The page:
“Serious photographers and creative pros require a high degree of color accuracy; from capturing images, to digital editing and printing, Spyder3Pro™ delivers. This third generation colorimeter comes equipped with new state-of-the-art optical design and photo-centric user interface providing accurate, reliable and consistent color. Spyder3PRO™ gives you more precise control over white point and gamma, new ReCAL option cuts re-calibration time in half and SpyderProof™ function brings you a new level of color control to help you save time, money and achieve color excellence.”
Installation: This was surprisingly easy, just insert the disk, install the program, connect the Spyder using a free USB socket, then start the program up. This took around 5 to 10 minutes.
What’s in the box? Free screen cleaner! Software CD (and serial key), 4 step quick start guide, 2 year warranty, Spyder3 calibration tool, and a stand for using the ambient light monitor built into the Spyder3.
Calibrating the screen: The program asks you several questions such as screen type (LCD, CRT, Laptop, Projector), what options are available on your screen, and then recommends resetting to factory defaults. It also checks what options you have with your screen, one problem is that the wizard doesn’t allow you to select RGB, these are only available in the advanced mode – using this mode can extend the length of time it takes to calibrate the screen – and the software suggests that you may get better results by not using this feature (once switched on it seemed impossible to switch this feature off). Calibration takes roughly 10 – 15 minutes, and shows a before and after view at the end of calibration.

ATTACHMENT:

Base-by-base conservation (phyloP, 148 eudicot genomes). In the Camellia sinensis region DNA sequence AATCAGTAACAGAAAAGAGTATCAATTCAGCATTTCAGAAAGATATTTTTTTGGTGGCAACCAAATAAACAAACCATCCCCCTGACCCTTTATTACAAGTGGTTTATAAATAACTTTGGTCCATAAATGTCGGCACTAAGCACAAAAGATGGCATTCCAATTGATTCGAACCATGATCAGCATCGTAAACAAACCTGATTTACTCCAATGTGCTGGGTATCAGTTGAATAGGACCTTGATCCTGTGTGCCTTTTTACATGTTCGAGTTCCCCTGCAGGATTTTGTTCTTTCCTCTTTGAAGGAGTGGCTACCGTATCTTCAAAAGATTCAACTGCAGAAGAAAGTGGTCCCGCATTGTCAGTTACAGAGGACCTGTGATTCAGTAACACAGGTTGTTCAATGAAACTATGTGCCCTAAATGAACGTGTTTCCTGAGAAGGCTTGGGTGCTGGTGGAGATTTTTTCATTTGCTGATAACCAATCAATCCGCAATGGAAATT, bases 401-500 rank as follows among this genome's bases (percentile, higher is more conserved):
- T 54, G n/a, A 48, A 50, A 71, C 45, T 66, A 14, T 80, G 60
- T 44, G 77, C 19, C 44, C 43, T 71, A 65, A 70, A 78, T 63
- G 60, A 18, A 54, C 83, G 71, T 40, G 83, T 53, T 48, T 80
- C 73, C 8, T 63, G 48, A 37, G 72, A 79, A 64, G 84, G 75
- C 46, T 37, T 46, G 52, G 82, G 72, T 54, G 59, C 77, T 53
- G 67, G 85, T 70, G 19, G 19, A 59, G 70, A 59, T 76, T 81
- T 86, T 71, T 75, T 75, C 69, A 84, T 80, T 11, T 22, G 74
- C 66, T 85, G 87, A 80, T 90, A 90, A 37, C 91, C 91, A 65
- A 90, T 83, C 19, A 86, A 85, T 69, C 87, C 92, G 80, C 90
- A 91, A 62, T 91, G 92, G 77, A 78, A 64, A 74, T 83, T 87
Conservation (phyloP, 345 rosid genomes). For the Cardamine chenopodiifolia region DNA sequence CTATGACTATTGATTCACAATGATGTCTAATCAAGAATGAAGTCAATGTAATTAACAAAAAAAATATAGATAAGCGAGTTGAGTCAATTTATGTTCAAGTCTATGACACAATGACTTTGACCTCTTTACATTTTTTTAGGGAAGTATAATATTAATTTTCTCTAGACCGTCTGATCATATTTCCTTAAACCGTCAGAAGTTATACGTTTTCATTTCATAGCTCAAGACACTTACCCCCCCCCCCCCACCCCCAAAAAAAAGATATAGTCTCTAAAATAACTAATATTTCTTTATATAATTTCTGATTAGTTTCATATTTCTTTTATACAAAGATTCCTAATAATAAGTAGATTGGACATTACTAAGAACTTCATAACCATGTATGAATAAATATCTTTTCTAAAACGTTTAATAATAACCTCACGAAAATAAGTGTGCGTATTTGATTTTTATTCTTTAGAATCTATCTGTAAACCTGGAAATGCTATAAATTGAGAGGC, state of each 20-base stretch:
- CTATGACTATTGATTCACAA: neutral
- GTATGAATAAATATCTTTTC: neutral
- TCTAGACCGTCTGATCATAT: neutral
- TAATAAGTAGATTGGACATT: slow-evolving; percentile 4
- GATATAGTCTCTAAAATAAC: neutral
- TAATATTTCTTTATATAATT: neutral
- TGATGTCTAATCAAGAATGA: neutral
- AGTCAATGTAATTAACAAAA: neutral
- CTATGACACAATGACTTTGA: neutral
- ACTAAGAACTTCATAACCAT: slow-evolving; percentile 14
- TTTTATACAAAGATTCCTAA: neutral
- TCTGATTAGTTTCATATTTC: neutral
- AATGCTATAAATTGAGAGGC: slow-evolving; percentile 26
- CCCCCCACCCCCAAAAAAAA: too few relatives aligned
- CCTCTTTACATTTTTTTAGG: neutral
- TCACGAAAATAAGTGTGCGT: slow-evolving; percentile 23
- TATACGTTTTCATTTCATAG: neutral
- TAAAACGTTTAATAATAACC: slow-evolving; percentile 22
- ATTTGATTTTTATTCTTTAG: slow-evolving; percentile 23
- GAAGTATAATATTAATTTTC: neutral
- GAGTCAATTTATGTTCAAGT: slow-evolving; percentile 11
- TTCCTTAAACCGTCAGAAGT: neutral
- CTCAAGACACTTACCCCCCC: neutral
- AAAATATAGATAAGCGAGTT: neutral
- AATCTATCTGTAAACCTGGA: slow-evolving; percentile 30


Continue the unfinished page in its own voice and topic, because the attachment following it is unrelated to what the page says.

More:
Results: My monitor on default settings was overly bright and yellow and didn’t show bright gradients very well, as shown above. My own attempts at setting the contrast and brightness manually had made photos appear somewhat harsh and overly cold. The calibration from Spyder 3 appears to have worked well. It’s now possible to view the individual blocks in the grayscale chart used on a lot of websites (eg at the bottom of DPReview) and as shown in the example photos shown. Previously the whites were too bright and the dark shades weren’t dark enough – the results shown below show better contrast as well.
Using the program: The program installs an icon in the taskbar, from this you can launch the main program. In preferences you can select whether you have a reminder about recalibrating your screen, and can switch on auto updates, and advanced options. On the SpyderProof section you can view a number of photos as thumbs or zoom in to view the photos individually and the program will show you before and after results.
Overall: The Spyder 3 is probably one of the default choices when looking for a monitor calibration tool, and it’s easy to see why, as the system is easy and quick to use with some good results. Getting into the advanced options can complicate calibration and it may be best to leave all the settings to the software. The system is priced in the middle compared to the competition, however I can’t help feeling that the Pantone Huey offers almost identical features for a much lower price, and for that reason I find it hard to recommend the Spyder 3.
+ Easy and quick to use
+ Sits on the top of your computer as an ambient light meter with glowing blue light
+ Alerts you if you need to recalibrate the monitor
+ Results look good
– Suction cup small and device prone to falling off the screen half way through calibration.
– Software recommends you reset brigtness / contrast and everything else to defaults leaving the software to choose the “optimum” settings for you, however, you may find white overly bright if you’re sensitive to screens being too bright.
– Expensive compared to competition? – same features available in the Pantone Huey for £40 less.
Available for £102 from Amazon UK